Again, not saying what your conclusions about Baja are wrong, or even that your recommendation is inapt, just making a point about descriptions such as the ones we're discussing here.

                                      1. re: ipsedixit
                                        DoctorChow Aug 22, 2013 04:48 PM

                                        What comes to mind when someone says something is "unique", foodwise, is that it's a creation that stands out as being very different from similar or maybe not so similar dishes found anywhere else. (Think Cronut.) "Modern", to me, simply equates to "the latest fashion or "trend". (Remember when it was considered "modern" to decorate the plate with garnishes all the way to the edge and present the food like it was a work of art to be viewed until it was cold and not disturbed?) "Fresh" conjurs up food that's been made with very fresh ingredients and that has been brought to the table quickly and not left sitting in the kitchen too long, although sometimes that term seems to be used interchangeably with "modern". Just musing.

                                        1. re: DoctorChow
                                          Fake Name Aug 22, 2013 05:07 PM


                                          To me:

                                          Unique = not available anywhere else.

                                          Modern = not mired in the past.

                                          Fresh = a new approach not yet experienced.

                                          1. re: Fake Name
                                            DoctorChow Aug 22, 2013 05:20 PM

                                            I think we pretty much agree about "unique".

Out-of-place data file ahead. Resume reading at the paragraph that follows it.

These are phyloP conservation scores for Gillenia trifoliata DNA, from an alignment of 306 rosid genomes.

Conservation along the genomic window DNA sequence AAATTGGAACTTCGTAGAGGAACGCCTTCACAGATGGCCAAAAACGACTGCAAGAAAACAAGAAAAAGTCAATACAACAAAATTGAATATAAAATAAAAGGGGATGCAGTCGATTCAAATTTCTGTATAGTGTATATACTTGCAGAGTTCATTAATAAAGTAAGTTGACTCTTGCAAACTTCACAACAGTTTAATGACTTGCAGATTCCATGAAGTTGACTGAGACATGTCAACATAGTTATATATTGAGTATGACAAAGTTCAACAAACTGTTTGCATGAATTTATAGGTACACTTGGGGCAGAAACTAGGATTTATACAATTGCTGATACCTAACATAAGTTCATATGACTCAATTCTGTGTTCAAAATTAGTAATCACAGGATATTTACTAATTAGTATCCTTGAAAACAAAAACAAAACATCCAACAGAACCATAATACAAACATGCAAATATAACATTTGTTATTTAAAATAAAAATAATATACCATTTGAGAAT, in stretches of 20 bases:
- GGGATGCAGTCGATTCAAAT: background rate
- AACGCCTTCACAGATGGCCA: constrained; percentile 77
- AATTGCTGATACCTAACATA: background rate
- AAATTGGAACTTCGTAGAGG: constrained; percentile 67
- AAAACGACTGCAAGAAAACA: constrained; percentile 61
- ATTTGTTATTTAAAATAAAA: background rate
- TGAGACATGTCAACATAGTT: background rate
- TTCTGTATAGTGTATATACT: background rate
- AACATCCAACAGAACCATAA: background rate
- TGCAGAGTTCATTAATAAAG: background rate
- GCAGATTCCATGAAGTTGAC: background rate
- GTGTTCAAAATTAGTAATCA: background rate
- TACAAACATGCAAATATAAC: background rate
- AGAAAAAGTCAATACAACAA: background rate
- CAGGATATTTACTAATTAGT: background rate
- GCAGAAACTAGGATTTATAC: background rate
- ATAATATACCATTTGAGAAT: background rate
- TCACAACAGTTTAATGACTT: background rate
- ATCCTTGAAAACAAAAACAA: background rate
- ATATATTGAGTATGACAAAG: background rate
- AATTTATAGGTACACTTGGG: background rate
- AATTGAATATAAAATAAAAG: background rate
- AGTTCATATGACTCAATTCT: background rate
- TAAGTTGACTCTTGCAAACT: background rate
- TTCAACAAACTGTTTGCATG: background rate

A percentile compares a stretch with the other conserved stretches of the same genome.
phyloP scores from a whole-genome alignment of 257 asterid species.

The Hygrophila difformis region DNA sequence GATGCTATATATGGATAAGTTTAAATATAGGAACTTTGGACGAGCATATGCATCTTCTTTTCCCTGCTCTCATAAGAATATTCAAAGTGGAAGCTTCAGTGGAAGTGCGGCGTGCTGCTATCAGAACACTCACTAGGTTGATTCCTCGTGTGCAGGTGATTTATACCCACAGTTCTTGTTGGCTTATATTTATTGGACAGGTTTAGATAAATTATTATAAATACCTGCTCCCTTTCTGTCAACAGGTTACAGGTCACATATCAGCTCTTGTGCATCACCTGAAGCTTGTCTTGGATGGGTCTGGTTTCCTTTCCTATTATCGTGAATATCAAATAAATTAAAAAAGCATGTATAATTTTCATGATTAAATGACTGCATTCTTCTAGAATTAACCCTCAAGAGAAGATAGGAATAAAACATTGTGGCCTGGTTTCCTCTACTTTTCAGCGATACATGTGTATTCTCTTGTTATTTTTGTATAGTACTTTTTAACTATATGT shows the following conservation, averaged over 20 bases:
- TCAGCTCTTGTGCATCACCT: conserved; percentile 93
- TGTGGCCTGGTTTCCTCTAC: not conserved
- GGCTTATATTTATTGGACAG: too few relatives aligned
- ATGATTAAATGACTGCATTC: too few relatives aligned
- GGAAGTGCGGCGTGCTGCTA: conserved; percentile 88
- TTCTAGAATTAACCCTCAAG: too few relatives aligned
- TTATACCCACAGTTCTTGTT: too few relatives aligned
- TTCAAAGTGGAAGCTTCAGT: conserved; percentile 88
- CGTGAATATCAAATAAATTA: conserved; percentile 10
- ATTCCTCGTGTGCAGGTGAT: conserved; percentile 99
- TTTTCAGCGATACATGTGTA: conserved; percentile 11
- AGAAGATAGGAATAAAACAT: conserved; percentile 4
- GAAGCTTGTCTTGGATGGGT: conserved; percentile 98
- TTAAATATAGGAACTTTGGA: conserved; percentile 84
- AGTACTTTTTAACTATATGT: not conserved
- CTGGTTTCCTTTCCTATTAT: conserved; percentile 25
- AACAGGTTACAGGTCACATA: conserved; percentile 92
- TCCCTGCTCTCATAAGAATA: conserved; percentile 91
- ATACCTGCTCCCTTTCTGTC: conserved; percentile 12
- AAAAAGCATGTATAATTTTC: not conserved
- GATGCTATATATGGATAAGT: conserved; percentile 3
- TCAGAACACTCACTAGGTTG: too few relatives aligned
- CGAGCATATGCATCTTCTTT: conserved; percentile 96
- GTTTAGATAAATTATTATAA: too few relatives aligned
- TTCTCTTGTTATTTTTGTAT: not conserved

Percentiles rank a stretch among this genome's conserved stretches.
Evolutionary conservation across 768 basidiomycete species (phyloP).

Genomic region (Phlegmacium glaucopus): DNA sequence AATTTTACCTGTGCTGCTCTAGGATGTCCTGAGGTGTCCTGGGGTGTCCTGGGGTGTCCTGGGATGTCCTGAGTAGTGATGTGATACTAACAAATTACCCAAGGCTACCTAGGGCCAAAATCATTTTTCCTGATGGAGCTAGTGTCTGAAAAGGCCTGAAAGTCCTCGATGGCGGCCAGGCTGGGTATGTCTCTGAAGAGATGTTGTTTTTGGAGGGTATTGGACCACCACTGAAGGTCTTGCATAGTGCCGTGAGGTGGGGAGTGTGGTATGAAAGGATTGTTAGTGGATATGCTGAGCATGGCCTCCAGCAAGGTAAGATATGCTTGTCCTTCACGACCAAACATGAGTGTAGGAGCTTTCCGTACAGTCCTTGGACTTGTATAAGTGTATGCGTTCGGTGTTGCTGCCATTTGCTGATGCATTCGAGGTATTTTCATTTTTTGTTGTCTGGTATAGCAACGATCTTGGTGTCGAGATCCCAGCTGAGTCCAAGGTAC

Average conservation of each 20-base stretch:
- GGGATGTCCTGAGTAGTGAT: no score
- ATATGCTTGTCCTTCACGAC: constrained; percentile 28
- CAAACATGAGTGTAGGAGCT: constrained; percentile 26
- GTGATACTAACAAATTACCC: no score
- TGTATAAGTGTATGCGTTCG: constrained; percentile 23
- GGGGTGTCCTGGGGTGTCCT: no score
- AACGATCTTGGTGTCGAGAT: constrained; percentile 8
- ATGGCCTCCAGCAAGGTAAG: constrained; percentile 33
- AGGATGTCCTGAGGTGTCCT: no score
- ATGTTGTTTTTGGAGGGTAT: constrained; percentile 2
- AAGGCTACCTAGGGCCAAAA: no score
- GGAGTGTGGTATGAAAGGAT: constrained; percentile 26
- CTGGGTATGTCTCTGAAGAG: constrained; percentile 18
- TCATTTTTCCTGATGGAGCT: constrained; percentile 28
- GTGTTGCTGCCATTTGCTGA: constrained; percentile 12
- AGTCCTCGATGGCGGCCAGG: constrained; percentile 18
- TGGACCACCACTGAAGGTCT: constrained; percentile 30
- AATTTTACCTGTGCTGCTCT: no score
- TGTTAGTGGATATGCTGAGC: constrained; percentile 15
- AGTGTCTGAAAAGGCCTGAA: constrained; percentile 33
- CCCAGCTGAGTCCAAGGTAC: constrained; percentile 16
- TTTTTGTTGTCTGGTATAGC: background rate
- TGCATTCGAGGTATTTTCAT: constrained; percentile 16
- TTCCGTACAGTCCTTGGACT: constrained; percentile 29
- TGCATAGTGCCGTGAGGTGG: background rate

1. re: DoctorChow
                                              krisa20 Aug 22, 2013 06:11 PM

                                              I respectfully disagree, also, that the words don't have clear cut references to food.

                                              To me:

                                              Unique - same as above, hence the "non run-of-the mill" request.

                                              Modern - as Fake Name suggests

                                              Fresh = fresh ingredients, not canned, etc. I know, I know, I shouldn't define a word with a word ...

                                            2. re: Fake Name
                                              DoctorChow Aug 23, 2013 11:53 PM


                                              Hmmm. I think I see your viewpoint:

                                              Modern = not unique, but eschewing older established styles of preparation or presentation and currently widely accepted

                                              Fresh = not necessarily unique or modern, but a new variation not previously tried

                                              Is that what you mean?

                                              1. re: DoctorChow
                                                Fake Name Aug 24, 2013 06:26 AM


                                                I assume the ingredients will be fresh, with the notable exceptions of aged beef, bacon, pickled products (presumably a peck of pickled products) and 1000 year old eggs.

                                          2. re: ipsedixit
                                            cstr Aug 23, 2013 07:35 AM

                                            And please throw in To Die For.

                                        2. re: ipsedixit
                                          cstr Aug 22, 2013 11:42 AM

                                          So what's your primary language?

                                          1. re: cstr
                                            ipsedixit Aug 22, 2013 03:49 PM

                                            Primary language for ... what?

                                    2. re: krisa20
                                      Fake Name Aug 22, 2013 07:48 AM

                                      Let me tee this up a bit, since you are a welcome visitor to our humble board.

                                      While I might consider myself lighthearted and unfussy, others here might say that's a positive way of describing unsophisticated and pedestrian of taste.